A mysterious new super hero in red and yellow is gunning for the Fixer! But what is the connection between this criminal and the boy who was blinded saving a blind man years earlier?
This is the origin of Daredevil and the tale of his vengeance on the man who had his father killed. It reminded me a lot of Batman confronting the murderer of his parents. Stan Lee's writing wasn't bad in this and Bill Everett's art was pretty darn good for the times. Oddly enough, I didn't hate Daredevil's original red and yellow costume like I thought I would.2 -
Daredevil busts up a car theft ring, only to find that it's run by Electro! Can Daredevil escape Electro's wrath and stop him from stealing Reed Richards' inventions while the Fantastic Four is out of town?
Joe Orlando of EC Comics fame handles the art on this one. It's a jarring change from Bill Everett but the old pro gets the job done. The way Stan Lee managed to get Daredevil and Electro to Fantastic Four HQ at the same time was actually fairly clever. Daredevil vs. Electro begins the Daredevil tradition of being outgunned in nearly every fight, a big part of the character's charm.
On a side note, Daredevil sometimes comes off as a poor man's Spider-Man in the pre-Frank Miller days and sending him Spider-Man's sloppy seconds doesn't help that impression.3 -
After an accountant accused of fraud strolls out into traffic and punches his own ticket, the cops bring in the Owl for questioning. The Owl randomly picks Matt Murdock out of the phonebook. Will Matt defend the Owl in court or be forced to bring him in as Daredevil?
Joe Orlando's EC roots show through in the art in this one. His Owl is straight out of a Tales from the Crypt story. Daredevil's underdoggery continues in this one. 4 -
Daredevil faces the might of The Purple Man! How can he hope to defeat a man whose every word is an unbreakable command?
So this is where the Purple Man first appeared! DD is really under the gun in this one. Killgrave, the Purple Man, proves to be a formidable foe. My admiration for Joe Orlando's art continues to grow. It's distinct enough from the Kirby imitation a lot of Marvel artists did during the same time period to set Daredevil apart.5 -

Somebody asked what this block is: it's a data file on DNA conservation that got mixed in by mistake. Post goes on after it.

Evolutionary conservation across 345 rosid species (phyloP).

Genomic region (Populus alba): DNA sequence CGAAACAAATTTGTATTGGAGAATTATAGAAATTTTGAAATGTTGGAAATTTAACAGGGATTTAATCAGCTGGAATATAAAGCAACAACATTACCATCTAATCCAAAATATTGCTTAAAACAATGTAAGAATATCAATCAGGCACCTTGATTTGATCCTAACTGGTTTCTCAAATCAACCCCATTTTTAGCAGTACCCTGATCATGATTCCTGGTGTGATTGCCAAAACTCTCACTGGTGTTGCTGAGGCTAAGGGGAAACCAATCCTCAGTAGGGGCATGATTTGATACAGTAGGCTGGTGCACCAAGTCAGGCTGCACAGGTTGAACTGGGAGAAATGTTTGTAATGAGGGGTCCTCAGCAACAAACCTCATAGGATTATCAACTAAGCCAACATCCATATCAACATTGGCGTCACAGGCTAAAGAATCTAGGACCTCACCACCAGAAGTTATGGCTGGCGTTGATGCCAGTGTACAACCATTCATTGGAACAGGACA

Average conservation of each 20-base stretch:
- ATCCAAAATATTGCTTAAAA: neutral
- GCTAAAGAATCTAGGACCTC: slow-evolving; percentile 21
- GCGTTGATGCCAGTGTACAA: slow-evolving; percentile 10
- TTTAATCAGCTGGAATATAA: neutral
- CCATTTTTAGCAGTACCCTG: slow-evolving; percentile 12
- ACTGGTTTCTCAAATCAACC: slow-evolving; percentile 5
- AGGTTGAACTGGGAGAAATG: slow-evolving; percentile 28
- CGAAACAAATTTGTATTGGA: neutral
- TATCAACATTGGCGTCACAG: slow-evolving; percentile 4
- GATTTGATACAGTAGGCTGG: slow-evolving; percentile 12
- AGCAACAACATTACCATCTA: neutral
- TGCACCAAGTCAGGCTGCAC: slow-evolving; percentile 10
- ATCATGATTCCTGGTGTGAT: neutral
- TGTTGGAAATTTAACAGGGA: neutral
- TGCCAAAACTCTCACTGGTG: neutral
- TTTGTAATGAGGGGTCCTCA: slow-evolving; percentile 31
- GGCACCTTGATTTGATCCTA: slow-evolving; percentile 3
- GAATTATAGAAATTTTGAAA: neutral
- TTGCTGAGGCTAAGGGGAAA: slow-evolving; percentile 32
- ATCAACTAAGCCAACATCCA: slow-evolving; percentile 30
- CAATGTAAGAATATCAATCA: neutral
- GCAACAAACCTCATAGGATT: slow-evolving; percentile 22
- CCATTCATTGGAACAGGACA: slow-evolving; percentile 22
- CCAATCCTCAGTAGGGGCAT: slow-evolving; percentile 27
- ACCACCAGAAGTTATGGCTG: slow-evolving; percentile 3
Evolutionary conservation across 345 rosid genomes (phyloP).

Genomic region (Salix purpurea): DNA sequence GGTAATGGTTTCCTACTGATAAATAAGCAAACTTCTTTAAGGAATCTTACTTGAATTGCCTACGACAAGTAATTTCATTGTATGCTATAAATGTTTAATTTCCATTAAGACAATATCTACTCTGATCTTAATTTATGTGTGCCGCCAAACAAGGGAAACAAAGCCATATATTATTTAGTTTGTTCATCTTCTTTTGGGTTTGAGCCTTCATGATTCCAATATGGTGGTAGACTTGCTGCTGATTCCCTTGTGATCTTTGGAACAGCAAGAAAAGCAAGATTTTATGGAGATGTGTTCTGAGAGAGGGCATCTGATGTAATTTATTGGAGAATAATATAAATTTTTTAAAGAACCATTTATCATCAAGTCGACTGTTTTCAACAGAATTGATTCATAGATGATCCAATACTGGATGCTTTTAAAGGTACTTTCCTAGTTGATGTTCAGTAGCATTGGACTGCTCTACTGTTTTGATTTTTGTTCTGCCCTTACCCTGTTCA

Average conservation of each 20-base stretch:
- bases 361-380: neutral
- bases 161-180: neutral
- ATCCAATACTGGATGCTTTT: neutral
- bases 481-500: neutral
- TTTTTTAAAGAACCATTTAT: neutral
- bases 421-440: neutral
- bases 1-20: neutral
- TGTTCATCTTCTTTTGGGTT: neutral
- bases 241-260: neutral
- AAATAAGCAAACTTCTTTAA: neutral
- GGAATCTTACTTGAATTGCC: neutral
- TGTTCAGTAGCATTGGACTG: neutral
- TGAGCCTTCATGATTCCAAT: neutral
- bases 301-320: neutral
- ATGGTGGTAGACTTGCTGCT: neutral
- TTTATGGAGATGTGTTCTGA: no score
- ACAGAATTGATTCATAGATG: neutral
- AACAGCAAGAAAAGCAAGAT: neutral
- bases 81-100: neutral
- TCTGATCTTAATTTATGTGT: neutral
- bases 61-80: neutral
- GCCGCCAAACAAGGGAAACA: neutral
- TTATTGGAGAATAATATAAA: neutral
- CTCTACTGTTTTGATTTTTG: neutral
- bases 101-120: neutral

Daredevil goes up against the masked Matador!
The Matador is kind of a lame villain but the fight scenes between him and Daredevil are pretty good. Wally Wood becomes the regular artist at this point and gives Daredevil a little something extra.6 -
Daredevil takes on Mr. Fear, The Ox, and The Eel, the Fellowship of Fear!
Daredevl's underdog ways continue when he goes up against the Fellowship. Mr. Fear and his fear gas are pretty formidable. Ox and Eel are sloppy seconds from Spidey and The Human Torch, however.
Daredevil turns the lights out at one point during the battle. It would be really easy to over-use this tactic in future stories.7 -
Namor wishes to sue the human race and attempts to Matt Murdock as his lawyer. Matt tells Namor he doesn't have a case and the Avenging Son goes on a rampage. Standing in his way is Daredevil!
This issue has a lot of things going for it. It's the first appearance of Daredevil's trademark red costume. It also is the story that first got me interested in Daredevil when I read a summary of it in an issue of Marvel Saga. When I finally got the chance to read it years later, it became my favorite silver age Marvel story. Did it hold up under a re-read?
It did. It exemplifies the underdog, never-quit nature of Daredevil. Daredevil repeatedly gets his ass handed to him by Namor but keeps coming back. That's what being a hero is all about. Namor also shows he's more than a one dimensional asshole in this one, saving DD when he could let him drown.
To top it off, Matt winds up having to defend Namor in court anyway. Like I said, it's my favorite silver age Marvel story for a reason.8 -
Daredevil goes up against... Stiltman.
Despite the lameness of the Stiltman concept, I actually wound up digging this issue. The mystery of which of the characters was actually Stiltman was well done. Still, Stiltman...9 -
Matt Murdock goes to a tiny European country with a buddy from law school to see a surgeon that might be able to restore his sight.
Turns out Matt's old buddy was a dictator. I think this was an early attempt to get Matt away from his usual urban haunt. It was passable but I don't think Matt works well as a globe trotting super hero. At least it'll get Karen Page off his ass about getting eye surgery for a while.10 -
Daredevil takes on The Organizer, Ape-Man, Frog-Man, Bird-Man, and Cat-Man!
The first Daredevil story I read was an issue of Marvel Team-Up where DD and Spidey took on the Unholy Trio of Ape-Man, Bird-Man, and Cat-Man so this story had some special interest for me. As always, DD is outnumbered and outgunned.11 -
The battle with the Organizer concludes!
Daredevil continues his fight against unfavorable odds. The Organizer was formidable enough but his Ani-Men were scrubs, for the most part. I did like Daredevil's switcheroo with Frog-Man, though.Closing Thoughts:
The first run of Daredevil stories was a little uneven but still quite enjoyable. Daredevil's abilities and handicaps give him a bit of a Spider-Man feel but I think Matt being a lawyer is what helps differentiate Daredevil from the web-slinger. The writing was actually way better than I expected. The ever-changing art chores were a little jarring but all the lead artists were pretty good for the time. 3.5 out of 5 stars, adjusted for the passage of 50+ years.